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Enzo Ferrari Lived for One Thing – Racing
Jim Ciardella ---  Ferrari Expert Jim Ciardella --- Ferrari Expert
For Immediate Release:
Dateline: Los Altos , CA
Monday, July 09, 2018


Enzo Ferrari lived for racing. At ten years old, his father took him to see the 1908 motor race, Circuito di Bologna. In his 1960 autobiography, Enzo remembered what a lasting impression that race created in his mind.

A smiling young Enzo Ferrari at the wheel of a car

In 1929, Enzo formed his first company, Scuderia Ferrari (the “Ferrari Stable."), which operated as a team of racing drivers and technical assistants for Alfa Romeo. Enzo’s second company, Ferrari S.p.A., was formed in 1947 to manufacture race cars.

                                   1908 Circuito di Bologna Postcard

During the 1950’s, Enzo invested heavily in engineering faster race cars. He never wanted to produce or sell road cars, but the increased costs of designing new race cars forced the issue. In its first ten years, Ferrari S.p.A’s production of road cars averaged less than 40 cars per year. With the costs of racing increasing, Enzo increased production every year, and by 1963, the year he almost sold the company to Henry Ford, produced nearly 600 cars. And in 1976, the year Ferrari of Los Gatos opened for business, annual production hit 1,400.

No One Believed in the North American Market

The Ferrari sales team focused their efforts to sell their road cars in Europe and the Middle East. Executives at Ferrari were sure no market existed in North America for their cars. After all, how could Americans understand the real value of a Ferrari? They reasoned that Americans would never pay a premium price for a vehicle only driven on weekends when the weather was good.

The Ferrari marketing team convinced Enzo that the market in North America was too small. Sure, there were a few movie stars and celebrities that were rich and willing to spend money on status symbols, but that was not enough to justify substantial investment in the North American market. And, management reminded Enzo, movie stars loved to visit Italy as his guest to buy their cars, and this was something he enjoyed also.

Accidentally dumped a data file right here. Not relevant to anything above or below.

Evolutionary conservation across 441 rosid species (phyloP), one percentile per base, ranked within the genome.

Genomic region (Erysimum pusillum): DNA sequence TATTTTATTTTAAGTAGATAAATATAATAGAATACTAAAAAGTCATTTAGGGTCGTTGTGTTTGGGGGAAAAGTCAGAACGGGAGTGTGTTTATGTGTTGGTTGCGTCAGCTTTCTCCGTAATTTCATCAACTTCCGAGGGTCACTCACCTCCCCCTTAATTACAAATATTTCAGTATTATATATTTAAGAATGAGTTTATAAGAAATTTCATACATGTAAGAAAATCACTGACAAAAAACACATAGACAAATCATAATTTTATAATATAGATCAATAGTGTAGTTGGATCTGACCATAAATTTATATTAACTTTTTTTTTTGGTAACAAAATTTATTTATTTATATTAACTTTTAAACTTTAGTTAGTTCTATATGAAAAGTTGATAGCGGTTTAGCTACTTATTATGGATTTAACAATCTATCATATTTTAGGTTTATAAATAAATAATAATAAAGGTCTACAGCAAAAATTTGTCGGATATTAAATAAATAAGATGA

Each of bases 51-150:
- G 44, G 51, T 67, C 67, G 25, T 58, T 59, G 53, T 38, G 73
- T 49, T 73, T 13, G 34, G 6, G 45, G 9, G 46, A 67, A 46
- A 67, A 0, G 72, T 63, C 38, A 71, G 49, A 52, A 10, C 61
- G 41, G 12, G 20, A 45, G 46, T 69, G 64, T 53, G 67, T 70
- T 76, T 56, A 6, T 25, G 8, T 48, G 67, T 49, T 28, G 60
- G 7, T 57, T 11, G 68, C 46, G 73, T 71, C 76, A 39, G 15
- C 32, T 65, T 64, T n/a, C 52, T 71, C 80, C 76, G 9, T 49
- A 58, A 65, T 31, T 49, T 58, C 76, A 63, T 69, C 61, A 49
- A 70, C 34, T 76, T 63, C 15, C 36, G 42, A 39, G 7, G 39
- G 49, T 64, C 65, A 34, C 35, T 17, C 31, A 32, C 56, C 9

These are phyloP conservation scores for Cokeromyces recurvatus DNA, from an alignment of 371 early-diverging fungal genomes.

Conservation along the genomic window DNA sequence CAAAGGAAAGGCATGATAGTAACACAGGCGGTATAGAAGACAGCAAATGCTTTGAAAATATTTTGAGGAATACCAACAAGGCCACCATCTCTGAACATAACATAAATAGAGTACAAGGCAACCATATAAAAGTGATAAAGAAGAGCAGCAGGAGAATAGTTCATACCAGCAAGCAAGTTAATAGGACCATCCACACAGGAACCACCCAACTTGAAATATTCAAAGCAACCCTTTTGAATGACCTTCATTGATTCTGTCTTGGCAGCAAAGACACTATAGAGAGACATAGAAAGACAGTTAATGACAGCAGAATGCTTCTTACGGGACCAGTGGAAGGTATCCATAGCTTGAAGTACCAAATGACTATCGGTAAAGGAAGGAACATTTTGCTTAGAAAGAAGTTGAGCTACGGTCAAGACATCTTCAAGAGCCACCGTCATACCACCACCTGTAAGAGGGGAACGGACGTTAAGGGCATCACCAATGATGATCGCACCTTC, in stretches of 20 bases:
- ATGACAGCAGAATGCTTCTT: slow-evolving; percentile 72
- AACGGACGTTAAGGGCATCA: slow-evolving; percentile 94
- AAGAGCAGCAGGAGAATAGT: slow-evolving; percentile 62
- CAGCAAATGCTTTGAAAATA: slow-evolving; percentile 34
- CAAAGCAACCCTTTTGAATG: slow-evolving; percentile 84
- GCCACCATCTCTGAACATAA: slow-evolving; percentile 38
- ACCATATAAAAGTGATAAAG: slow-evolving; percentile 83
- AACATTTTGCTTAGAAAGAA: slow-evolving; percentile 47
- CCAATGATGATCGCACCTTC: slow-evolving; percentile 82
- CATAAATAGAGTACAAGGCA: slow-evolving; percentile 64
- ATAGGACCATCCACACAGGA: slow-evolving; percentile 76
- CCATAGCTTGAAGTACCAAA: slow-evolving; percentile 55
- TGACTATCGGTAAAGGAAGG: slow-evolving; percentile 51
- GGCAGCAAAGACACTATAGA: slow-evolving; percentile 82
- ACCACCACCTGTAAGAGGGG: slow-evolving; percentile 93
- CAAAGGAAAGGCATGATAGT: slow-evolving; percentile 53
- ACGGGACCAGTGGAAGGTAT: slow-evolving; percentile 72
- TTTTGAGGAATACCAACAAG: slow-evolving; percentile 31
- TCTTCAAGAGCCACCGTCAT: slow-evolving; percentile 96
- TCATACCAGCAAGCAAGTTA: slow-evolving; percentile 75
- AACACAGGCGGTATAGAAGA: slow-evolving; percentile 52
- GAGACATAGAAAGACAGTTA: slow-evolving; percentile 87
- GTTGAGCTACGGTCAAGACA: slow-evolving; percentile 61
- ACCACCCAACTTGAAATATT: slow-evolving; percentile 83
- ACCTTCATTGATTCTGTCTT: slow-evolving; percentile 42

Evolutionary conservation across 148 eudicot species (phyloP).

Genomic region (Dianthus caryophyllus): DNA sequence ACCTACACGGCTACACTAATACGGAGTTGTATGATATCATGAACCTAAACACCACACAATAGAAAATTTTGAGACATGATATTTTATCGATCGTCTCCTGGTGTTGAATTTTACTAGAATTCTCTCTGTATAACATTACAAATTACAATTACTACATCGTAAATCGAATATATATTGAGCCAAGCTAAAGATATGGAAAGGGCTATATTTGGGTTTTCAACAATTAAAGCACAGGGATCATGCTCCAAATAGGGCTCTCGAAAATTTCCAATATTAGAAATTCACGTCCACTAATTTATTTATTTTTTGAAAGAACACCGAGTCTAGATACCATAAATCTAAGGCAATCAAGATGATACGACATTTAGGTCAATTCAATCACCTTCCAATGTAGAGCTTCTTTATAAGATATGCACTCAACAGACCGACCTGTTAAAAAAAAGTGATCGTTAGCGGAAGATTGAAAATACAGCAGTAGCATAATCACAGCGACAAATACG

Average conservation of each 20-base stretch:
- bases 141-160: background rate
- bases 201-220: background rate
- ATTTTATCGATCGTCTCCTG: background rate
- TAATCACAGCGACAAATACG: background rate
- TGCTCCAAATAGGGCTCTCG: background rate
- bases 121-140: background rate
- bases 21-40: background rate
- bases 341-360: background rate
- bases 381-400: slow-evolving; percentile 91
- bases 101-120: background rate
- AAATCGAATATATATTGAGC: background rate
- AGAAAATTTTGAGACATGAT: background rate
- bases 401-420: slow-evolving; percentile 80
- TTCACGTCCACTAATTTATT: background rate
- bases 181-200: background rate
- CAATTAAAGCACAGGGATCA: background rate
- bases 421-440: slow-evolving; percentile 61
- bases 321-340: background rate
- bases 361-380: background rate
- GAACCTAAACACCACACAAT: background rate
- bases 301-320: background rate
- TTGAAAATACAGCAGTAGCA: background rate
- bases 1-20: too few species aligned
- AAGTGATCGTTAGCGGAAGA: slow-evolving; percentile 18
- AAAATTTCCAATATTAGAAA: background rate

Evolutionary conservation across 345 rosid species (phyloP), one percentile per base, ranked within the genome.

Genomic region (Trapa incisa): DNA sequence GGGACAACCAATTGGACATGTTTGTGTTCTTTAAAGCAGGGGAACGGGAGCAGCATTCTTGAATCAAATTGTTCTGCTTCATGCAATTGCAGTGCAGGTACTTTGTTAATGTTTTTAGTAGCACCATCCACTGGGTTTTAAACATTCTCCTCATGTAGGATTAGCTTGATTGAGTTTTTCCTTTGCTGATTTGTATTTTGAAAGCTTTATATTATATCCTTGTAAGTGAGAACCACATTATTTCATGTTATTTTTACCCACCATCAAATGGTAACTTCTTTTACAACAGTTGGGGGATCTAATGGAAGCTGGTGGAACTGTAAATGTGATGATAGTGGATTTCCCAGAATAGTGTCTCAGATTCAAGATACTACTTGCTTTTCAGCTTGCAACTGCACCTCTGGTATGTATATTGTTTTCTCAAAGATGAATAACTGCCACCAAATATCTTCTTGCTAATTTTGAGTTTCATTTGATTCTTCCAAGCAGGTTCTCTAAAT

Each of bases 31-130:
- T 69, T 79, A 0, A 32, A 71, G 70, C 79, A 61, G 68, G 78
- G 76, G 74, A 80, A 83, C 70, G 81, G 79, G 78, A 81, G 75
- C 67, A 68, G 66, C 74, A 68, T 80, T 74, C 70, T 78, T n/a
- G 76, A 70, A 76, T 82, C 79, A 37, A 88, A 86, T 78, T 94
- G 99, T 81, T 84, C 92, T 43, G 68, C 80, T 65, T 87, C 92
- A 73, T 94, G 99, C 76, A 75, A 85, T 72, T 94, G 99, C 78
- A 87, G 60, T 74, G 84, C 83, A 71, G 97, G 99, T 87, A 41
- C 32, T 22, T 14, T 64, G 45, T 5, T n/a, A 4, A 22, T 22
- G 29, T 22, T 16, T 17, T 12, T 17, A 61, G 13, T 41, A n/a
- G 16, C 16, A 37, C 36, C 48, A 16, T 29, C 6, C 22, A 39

Wanting to learn more, Enzo decided not to ignore the American market. He contacted his friends Bill Harrah and Luigi Chinetti and asked for help entering the US market with his road cars. He split North America in half and appointed his friends as West and East coast distributors. He gave them the following instructions, “Set up as many dealers as you like, charge them for a minimal amount of spare parts, and sell them one Ferrari for demonstration purposes, at a discount, of course.."

Successful Car Dealers Make a Fortune by Not Selling Ferraris

The Ferrari factory didn’t expect to sell cars in North America, “Why try,." they reasoned. Even though signing up successful dealers turned out to be easy, their expectations were correct. These dealers didn’t need Ferrari sales–nor did they make many. They were already making enough money selling other makes of cars and didn’t push Ferrari sales to customers.

That begs the question: Why did they sign up to become Ferrari dealers if they didn’t need the Ferrari brand to make money? Here’s the simple answer: being a Ferrari dealer fed their egos. There was prestige associated with the Ferrari name, and, as Ferrari dealers, they could drive back and forth to work in the demo car.

Even Vern Keil, manager of Harrah’s West Coast organization, Modern Classic Motors, told Richard and Brian, “…this is a business for older, wealthy people, who don’t need to make more money selling Ferrari’s.." It seemed everyone shared the opinion that Ferrari’s were not going to sell in North America.

That made the timing right for someone with a fresh approach and a different opinion about the North American Ferrari market. Enzo never liked to follow the crowd, and neither did Brian. They both wanted to try different things. It was time for their dreams to connect and create a different–and unexpected–outcome.

In the next post, find out how Ferrari of Los Gatos became the “Go To Guys.."

Remember the first time you went to a car race or saw and heard a Ferrari? Please share the memory in a comment below.

Photo:  Unknown - old postcard / Public Domain Wikipedia
Photo:  Unknown / Public Domain Wikipedia
Jim Ciardella LLC
Los Altos, CA
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